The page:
From above, looking below.
Ok, an electronic wink goes to the first person who “gets” the title of this post.
And it’s quite accurate. I was
seeking ways to procrastinate from composing, and it was so warm and sunny that I had to step outside this afternoon. Having recently outgrown the space of my studio at my wooded home a very short walk from the sand, when looking for larger business quarters for Shapiro Note Alignment Industries, Ltd., a few months ago (aka, SNAIL, since that’s about the pace I feel like I’m writing sometimes), I opted for a waterfront location for my commute to work. And indeed I procured one, in the form of a fabulous rental that’s only yards from the edge of a dramatic inlet that morphs daily from lapping saltwater, to a sprawling mud flat, and back. More pix of this soon; I’ve been taking plenty. So “stepping outside” in this case means walking two feet from my workstation onto the seaside deck. Ahhhhhh.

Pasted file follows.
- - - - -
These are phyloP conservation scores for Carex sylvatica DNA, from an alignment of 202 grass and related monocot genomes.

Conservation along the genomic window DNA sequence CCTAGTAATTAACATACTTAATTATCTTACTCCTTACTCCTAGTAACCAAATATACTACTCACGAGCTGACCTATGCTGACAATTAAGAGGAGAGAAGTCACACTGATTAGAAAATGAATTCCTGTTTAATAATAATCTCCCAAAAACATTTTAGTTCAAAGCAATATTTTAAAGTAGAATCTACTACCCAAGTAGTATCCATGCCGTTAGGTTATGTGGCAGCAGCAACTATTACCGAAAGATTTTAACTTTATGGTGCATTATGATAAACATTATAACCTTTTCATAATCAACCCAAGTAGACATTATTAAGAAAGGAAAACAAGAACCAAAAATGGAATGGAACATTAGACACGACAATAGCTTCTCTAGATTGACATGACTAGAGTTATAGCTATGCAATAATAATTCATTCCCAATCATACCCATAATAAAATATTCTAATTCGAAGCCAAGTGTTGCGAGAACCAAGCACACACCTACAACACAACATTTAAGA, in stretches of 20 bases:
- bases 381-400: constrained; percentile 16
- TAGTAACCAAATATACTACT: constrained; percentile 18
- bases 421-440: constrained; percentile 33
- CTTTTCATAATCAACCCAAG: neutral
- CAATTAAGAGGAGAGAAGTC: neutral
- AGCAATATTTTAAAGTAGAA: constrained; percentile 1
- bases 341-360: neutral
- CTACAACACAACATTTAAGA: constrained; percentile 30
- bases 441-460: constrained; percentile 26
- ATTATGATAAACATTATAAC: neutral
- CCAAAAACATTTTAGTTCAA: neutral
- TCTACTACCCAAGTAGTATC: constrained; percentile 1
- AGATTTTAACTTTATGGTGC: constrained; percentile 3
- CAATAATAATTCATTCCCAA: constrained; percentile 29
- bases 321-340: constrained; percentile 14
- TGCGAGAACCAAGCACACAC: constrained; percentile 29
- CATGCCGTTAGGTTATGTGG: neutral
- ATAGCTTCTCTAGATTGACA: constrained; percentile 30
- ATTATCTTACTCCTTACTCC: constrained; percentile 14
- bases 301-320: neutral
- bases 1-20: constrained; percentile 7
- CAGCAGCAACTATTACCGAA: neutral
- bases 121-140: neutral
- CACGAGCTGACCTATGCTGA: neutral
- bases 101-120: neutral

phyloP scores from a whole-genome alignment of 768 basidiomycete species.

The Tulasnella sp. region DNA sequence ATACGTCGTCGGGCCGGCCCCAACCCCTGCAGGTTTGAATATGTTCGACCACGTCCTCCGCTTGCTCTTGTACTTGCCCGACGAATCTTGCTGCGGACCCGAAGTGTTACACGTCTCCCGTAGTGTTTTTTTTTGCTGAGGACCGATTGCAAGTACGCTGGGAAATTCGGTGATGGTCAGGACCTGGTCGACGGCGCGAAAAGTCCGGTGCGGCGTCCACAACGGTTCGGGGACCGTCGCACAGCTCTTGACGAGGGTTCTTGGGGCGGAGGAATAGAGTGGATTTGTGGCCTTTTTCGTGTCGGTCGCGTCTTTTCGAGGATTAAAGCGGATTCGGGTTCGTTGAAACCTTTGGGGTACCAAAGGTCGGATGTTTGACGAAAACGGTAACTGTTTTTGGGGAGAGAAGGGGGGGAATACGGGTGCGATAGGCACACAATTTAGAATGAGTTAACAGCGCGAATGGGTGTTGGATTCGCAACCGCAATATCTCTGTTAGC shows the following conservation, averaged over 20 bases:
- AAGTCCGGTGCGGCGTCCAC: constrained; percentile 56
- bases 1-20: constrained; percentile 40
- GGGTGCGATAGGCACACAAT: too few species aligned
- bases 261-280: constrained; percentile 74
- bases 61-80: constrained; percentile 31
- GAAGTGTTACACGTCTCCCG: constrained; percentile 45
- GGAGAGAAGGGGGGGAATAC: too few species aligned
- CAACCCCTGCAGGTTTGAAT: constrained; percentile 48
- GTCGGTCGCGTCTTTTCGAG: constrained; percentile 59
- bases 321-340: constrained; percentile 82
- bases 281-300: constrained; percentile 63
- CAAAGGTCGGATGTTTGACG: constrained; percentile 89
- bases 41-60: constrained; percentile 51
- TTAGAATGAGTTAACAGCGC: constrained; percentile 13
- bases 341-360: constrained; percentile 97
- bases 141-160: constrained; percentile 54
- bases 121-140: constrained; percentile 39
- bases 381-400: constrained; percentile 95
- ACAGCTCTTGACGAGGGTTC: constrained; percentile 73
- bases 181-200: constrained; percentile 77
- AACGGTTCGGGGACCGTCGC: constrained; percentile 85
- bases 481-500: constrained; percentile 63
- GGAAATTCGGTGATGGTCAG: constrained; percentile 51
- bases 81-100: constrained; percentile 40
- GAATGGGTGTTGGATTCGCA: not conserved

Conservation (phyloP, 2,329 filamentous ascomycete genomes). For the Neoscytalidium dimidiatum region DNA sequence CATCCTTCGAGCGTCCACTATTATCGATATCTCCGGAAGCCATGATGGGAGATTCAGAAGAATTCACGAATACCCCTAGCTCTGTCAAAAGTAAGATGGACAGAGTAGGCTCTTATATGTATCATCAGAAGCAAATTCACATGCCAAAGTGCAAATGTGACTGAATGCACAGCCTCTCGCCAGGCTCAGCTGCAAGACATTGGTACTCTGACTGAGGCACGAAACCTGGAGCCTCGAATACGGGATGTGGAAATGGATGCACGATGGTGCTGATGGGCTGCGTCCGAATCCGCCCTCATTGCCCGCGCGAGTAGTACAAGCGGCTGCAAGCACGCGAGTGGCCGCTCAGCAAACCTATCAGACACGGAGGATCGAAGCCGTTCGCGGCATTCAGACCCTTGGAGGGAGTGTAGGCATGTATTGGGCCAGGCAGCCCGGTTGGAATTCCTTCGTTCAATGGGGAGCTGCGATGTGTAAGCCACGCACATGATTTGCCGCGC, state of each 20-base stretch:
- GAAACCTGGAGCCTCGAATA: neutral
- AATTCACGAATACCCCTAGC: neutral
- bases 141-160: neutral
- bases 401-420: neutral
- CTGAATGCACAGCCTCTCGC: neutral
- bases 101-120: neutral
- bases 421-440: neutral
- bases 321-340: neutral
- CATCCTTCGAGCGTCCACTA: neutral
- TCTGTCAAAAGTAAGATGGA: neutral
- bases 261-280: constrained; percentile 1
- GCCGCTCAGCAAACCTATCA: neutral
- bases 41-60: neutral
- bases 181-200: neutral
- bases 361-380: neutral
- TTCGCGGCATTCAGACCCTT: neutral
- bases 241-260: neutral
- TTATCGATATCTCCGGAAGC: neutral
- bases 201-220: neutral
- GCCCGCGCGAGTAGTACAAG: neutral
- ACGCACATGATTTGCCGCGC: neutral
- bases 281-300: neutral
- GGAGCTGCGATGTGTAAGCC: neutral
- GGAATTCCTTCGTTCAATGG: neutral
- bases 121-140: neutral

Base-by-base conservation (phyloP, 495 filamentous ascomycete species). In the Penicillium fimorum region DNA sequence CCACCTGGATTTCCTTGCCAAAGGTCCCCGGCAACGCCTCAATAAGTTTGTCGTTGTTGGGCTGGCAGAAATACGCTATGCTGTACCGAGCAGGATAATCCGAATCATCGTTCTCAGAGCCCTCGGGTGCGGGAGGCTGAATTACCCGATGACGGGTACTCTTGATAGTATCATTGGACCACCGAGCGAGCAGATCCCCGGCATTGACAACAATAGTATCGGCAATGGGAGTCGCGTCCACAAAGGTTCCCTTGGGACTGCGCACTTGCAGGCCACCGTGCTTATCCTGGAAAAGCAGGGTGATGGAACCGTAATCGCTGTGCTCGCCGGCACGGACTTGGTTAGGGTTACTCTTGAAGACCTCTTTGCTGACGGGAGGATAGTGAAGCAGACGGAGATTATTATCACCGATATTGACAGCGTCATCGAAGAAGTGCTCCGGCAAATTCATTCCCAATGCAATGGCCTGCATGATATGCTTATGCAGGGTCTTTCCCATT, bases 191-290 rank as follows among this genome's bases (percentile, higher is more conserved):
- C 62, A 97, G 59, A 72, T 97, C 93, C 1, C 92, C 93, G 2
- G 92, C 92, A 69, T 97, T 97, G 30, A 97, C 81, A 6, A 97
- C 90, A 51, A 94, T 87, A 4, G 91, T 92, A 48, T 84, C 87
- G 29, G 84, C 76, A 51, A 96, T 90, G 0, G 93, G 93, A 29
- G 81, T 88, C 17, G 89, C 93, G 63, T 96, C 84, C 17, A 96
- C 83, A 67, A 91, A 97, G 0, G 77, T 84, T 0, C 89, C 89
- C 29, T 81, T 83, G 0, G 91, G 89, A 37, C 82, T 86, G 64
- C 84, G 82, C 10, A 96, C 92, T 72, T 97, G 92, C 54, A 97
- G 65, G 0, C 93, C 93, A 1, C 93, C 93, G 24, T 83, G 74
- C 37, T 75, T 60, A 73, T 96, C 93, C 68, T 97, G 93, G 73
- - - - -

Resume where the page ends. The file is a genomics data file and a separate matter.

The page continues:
But back to the birds. I grabbed my Larger, Better Camera and positioned it to focus on the hummingbird feeder I just put out yesterday after spotting spring’s first fluttering diabetic-in-training. I waited patiently for an especially cute newcomer to return (just look at those tiny feet in the photo below!), and glanced up just as a Great Blue Heron was coming in for a landing, alighting directly in front of me. What a lovely surprise visit.
Working next to the water means having a lot of company throughout the day. Apart from the occasional deer, fox, or neighbor’s goofy Labrador, it’s an endless parade of avian beauty: seafarers like herons, ducks, geese and gulls, seed-farers like chickadees, nuthatches, finches and flickers, and most strikingly, the see-everything bald eagles who circle gracefully above my head every day (possibly sizing me up to see if I’m a candidate for lunch). It’s so distracting, it’s amazing I can get any work done at all. Ahhhhhh.